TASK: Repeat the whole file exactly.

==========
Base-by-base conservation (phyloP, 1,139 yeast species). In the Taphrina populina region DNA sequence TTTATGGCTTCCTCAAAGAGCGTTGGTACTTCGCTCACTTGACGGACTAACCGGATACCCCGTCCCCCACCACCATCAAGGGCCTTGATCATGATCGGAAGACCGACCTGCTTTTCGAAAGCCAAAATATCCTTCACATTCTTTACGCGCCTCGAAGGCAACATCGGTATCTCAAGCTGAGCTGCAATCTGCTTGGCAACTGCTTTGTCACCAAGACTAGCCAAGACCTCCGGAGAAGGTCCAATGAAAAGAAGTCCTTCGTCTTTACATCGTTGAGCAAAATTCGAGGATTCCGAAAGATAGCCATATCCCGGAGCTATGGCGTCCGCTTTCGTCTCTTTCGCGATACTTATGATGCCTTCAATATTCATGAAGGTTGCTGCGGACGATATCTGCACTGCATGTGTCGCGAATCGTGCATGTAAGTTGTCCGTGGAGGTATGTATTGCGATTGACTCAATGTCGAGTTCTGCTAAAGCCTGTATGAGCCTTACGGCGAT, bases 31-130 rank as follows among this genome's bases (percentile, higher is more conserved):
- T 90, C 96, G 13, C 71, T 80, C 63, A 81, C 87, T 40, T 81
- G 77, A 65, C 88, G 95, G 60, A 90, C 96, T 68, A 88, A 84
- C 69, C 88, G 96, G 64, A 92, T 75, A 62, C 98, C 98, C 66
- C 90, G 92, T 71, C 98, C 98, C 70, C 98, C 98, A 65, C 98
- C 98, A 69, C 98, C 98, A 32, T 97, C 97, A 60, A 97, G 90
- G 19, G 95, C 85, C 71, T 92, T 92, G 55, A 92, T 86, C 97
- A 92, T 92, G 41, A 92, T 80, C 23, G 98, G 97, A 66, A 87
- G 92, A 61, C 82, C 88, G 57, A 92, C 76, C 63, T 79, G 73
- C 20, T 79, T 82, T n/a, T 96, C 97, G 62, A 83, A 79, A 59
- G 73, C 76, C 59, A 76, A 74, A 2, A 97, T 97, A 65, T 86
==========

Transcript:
Base-by-base conservation (phyloP, 1,139 yeast species). In the Taphrina populina region DNA sequence TTTATGGCTTCCTCAAAGAGCGTTGGTACTTCGCTCACTTGACGGACTAACCGGATACCCCGTCCCCCACCACCATCAAGGGCCTTGATCATGATCGGAAGACCGACCTGCTTTTCGAAAGCCAAAATATCCTTCACATTCTTTACGCGCCTCGAAGGCAACATCGGTATCTCAAGCTGAGCTGCAATCTGCTTGGCAACTGCTTTGTCACCAAGACTAGCCAAGACCTCCGGAGAAGGTCCAATGAAAAGAAGTCCTTCGTCTTTACATCGTTGAGCAAAATTCGAGGATTCCGAAAGATAGCCATATCCCGGAGCTATGGCGTCCGCTTTCGTCTCTTTCGCGATACTTATGATGCCTTCAATATTCATGAAGGTTGCTGCGGACGATATCTGCACTGCATGTGTCGCGAATCGTGCATGTAAGTTGTCCGTGGAGGTATGTATTGCGATTGACTCAATGTCGAGTTCTGCTAAAGCCTGTATGAGCCTTACGGCGAT, bases 31-130 rank as follows among this genome's bases (percentile, higher is more conserved):
- T 90, C 96, G 13, C 71, T 80, C 63, A 81, C 87, T 40, T 81
- G 77, A 65, C 88, G 95, G 60, A 90, C 96, T 68, A 88, A 84
- C 69, C 88, G 96, G 64, A 92, T 75, A 62, C 98, C 98, C 66
- C 90, G 92, T 71, C 98, C 98, C 70, C 98, C 98, A 65, C 98
- C 98, A 69, C 98, C 98, A 32, T 97, C 97, A 60, A 97, G 90
- G 19, G 95, C 85, C 71, T 92, T 92, G 55, A 92, T 86, C 97
- A 92, T 92, G 41, A 92, T 80, C 23, G 98, G 97, A 66, A 87
- G 92, A 61, C 82, C 88, G 57, A 92, C 76, C 63, T 79, G 73
- C 20, T 79, T 82, T n/a, T 96, C 97, G 62, A 83, A 79, A 59
- G 73, C 76, C 59, A 76, A 74, A 2, A 97, T 97, A 65, T 86